All animal experimental procedures were reviewed and approved by the Institutional Animal Care and Use Committee at the Sanford Burnham Prebys Medical Discovery Institute. One-month-old T2DM (db/db) male mice were treated with memantine (1 mg kg−1, intraperitoneal) twice daily for 3 months. Mice were then anaesthetized using avertine and transcardially perfused using saline solution. Following saline perfusion, mouse brains were collected and transferred to Golgi impregnation solution for Golgi-Cox impregnation using the FD Rapid GolgiStain kit (FD NeuroTechnologies, Inc.) according to the manufacturer’s protocol. Following impregnation, 150 μm thick brain slices were cut using a vibratome, which were then stained according to the manufacturer’s protocol. All subsequent analyses were performed by individuals without knowledge of the treatment group.
For Sholl analysis, Golgi-stained slices were imaged to generate three-dimensional (3D) montages of entire CA1 hippocampal neurons at 20 × resolution under deconvolution microscopy using SlideBook 5.0 software (Intelligent Imaging Innovations). Neurolucida neuron tracing software (MBF Bioscience) was used to delineate the whole-cell profile, and Sholl analysis was performed using Neurolucida Explorer analysis software. Dendritic maxima (representing the maximum number of dendritic crossings) and critical values (radius at which dendritic maxima occur) of each cohort were compared.
For dendritic spine analysis, Golgi-stained slices were imaged to generate 3D montages of secondary or tertiary dendrites of CA1 hippocampal neurons at × 63 resolution under deconvolution microscopy using SlideBook 5.0 software. Dendrites at least 30 μm in length were randomly selected and analysed using SlideBook analysis programs.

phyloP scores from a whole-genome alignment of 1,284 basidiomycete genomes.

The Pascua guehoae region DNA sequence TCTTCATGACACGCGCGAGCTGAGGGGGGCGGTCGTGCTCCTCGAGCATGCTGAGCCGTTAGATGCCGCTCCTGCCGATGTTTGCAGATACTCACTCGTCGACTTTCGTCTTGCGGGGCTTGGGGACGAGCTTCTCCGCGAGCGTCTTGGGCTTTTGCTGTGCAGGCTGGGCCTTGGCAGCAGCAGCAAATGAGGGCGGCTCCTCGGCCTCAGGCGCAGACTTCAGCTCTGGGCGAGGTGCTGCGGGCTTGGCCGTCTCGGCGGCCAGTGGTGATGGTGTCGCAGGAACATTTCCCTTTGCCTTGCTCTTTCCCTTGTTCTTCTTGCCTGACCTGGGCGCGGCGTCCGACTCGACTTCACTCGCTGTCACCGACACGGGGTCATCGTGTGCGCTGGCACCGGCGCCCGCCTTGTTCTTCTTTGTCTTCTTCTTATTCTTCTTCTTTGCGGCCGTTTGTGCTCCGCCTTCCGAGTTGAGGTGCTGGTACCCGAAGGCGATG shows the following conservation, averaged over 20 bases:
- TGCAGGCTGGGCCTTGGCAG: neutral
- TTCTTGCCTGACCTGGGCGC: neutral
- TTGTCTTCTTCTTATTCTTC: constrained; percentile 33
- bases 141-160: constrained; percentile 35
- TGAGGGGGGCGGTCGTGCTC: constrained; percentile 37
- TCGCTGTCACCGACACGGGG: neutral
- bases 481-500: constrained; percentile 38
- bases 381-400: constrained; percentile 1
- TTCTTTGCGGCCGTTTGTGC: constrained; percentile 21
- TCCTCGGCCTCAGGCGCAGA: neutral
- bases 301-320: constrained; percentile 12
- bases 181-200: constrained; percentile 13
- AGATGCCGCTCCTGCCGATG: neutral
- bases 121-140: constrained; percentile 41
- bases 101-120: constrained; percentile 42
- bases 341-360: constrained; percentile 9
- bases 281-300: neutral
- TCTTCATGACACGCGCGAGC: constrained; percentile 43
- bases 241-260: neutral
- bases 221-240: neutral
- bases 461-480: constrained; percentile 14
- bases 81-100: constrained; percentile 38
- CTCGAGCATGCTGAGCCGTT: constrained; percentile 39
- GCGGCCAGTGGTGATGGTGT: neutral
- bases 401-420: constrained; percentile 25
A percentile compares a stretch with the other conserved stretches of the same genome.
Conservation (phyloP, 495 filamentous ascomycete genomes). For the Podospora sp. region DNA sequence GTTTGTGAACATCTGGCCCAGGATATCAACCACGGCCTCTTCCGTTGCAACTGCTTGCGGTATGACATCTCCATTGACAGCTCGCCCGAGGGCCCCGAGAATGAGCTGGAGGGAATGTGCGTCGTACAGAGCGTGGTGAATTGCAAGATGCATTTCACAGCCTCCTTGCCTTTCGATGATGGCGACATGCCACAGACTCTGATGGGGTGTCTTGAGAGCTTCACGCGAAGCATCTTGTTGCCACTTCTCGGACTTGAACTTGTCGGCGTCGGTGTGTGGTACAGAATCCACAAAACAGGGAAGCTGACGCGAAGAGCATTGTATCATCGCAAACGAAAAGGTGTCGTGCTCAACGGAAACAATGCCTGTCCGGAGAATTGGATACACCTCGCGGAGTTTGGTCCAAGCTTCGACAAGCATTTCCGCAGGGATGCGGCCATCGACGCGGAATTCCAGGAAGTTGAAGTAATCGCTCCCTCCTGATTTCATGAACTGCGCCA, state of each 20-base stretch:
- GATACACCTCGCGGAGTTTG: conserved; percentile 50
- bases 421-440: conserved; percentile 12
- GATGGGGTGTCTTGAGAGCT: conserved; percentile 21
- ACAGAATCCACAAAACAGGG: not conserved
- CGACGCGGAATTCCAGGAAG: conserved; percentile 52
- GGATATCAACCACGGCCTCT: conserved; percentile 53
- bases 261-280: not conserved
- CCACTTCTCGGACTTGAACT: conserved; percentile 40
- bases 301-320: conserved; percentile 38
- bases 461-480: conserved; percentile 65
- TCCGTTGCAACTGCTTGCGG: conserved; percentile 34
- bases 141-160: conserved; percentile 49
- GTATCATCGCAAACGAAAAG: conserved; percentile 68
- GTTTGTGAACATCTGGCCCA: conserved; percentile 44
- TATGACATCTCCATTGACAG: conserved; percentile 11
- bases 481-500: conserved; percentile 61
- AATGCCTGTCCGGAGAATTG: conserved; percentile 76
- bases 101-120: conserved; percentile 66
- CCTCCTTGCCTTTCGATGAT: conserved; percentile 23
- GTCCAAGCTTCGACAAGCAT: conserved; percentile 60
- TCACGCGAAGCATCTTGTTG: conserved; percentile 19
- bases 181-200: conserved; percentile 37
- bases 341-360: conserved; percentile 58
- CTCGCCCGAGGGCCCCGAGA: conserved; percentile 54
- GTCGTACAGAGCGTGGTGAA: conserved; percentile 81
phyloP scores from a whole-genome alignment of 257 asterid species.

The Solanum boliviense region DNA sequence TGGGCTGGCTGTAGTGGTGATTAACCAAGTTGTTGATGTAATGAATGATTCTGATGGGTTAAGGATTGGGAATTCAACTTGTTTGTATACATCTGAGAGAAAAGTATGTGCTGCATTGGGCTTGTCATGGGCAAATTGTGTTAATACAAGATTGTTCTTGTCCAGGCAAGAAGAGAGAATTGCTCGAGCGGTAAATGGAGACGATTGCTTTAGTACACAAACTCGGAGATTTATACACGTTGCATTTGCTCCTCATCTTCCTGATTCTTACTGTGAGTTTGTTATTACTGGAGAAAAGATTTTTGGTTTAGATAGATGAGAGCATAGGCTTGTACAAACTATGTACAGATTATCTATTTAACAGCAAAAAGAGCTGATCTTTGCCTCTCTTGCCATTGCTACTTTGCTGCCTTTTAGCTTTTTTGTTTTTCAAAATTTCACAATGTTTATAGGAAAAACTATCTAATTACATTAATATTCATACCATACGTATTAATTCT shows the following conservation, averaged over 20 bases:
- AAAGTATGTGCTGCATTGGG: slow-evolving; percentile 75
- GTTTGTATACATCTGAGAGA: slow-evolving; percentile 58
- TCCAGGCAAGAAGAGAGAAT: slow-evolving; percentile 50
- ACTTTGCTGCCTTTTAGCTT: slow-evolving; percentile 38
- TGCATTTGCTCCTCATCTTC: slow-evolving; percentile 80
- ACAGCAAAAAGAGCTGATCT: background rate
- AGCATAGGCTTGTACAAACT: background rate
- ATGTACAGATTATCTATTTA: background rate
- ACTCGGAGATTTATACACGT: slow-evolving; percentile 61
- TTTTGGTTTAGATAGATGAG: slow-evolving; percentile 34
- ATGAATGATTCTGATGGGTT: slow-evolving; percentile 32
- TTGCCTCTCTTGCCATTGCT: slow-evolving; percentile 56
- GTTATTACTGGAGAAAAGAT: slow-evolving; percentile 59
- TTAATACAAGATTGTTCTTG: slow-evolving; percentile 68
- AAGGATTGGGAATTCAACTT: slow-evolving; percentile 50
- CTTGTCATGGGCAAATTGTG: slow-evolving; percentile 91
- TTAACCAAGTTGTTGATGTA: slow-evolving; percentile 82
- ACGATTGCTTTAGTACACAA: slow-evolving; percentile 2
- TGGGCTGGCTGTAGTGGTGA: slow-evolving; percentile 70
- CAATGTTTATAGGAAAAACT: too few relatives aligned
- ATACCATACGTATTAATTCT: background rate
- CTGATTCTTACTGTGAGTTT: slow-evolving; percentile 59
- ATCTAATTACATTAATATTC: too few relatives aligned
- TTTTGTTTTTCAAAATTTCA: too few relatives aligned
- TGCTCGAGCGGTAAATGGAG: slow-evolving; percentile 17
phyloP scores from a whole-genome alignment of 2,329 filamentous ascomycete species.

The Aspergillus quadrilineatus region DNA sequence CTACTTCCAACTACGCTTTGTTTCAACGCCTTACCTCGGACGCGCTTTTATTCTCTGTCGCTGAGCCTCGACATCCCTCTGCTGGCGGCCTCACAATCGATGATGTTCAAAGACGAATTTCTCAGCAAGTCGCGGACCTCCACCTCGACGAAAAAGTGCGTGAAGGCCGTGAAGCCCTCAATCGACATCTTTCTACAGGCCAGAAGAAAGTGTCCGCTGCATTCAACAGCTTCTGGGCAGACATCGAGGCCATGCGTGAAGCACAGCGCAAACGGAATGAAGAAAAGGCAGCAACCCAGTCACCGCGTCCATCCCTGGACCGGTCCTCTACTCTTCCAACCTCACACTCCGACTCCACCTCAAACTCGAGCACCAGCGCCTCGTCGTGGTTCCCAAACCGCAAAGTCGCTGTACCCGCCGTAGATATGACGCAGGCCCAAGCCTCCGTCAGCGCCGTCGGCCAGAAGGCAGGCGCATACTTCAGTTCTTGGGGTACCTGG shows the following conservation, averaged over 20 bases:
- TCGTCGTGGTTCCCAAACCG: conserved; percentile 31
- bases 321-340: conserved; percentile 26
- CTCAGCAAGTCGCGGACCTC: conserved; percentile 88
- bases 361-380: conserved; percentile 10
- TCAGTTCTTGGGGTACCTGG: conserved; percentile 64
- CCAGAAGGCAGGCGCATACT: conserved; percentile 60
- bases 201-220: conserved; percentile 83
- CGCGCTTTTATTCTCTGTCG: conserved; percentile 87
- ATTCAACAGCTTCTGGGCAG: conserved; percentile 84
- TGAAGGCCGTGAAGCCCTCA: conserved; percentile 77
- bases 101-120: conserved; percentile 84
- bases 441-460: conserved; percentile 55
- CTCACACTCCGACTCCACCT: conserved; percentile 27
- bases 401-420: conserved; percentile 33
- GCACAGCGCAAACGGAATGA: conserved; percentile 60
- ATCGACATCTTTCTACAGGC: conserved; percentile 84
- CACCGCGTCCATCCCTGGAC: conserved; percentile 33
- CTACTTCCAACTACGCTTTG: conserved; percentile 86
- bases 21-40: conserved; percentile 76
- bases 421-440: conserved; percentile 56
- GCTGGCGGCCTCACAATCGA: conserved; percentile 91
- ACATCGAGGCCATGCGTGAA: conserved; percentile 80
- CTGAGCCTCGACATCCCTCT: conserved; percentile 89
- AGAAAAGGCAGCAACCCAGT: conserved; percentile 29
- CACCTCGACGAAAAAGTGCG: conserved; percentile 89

AD transgenic mouse model
Triple transgenic AD male mice55 were bred for at least eight generations on the C57/BL6 background and randomized to three treatment groups. Starting at 3 months of age and continuing until 12 months of age, Group one drank water containing 2% sucrose; Group two, 0.01% memantine dissolved in 2% sucrose; and Group three, standard water. Monitoring water bottle volume revealed that there was no significant difference in water intake among the various groups. Two days before killing, all animals were given standard water to allow memantine to clear their systems before the electrophysiological experiments and thus to observe lasting phenotypes compared with age- and sex-matched control mice. Blood glucose level and weight were recorded before killing.
Multielectrode array electrophysiological recordings of LTP
Mice underwent cervical dislocation before decapitation following National Institute of Health and Institutional guidelines. Hippocampi were dissected in standard ACSF medium51. Hippocampal slices (300 μm in thickness) were sectioned transversely with respect to the longitudinal axis using a vibratome (VT1000S, Leica, Germany) and incubated at room temperature in ACSF aerated with 95% O2 and 5% CO2 (ref. 51). Slices were equilibrated for ≤1 h on the multielectrode array chamber (MEA60 Multi Channel Systems, Reutlingen, Germany) prior to recording. Slices were held in place with a nylon mesh and perfused with ACSF at 32 °C for the duration of the experiment. Field excitatory postsynaptic potentials were evoked in CA1 pyramidal neurons by monopolar biphasic voltage stimulation delivered at the Schaffer collaterals. Increasing voltage stimulation was used to determine the threshold at which 30% maximal response was obtained in the absence of a population spike. Baseline recordings were obtained with 30 stimuli at 30 s intervals. Potentiation was induced by four bursts at 20-s intervals with each burst consisting of ten stimulatory pulses at 100 Hz. Field excitatory postsynaptic potentials amplitude and initial slope were analysed at the apical dendrites (stratum radiatum). Per cent potentiation was calculated as the ratio of the mean field excitatory postsynaptic potentials initial slope, recorded 50 min after first tetanus stimulation, and divided by the mean field excitatory postsynaptic potentials initial slope of the baseline recording.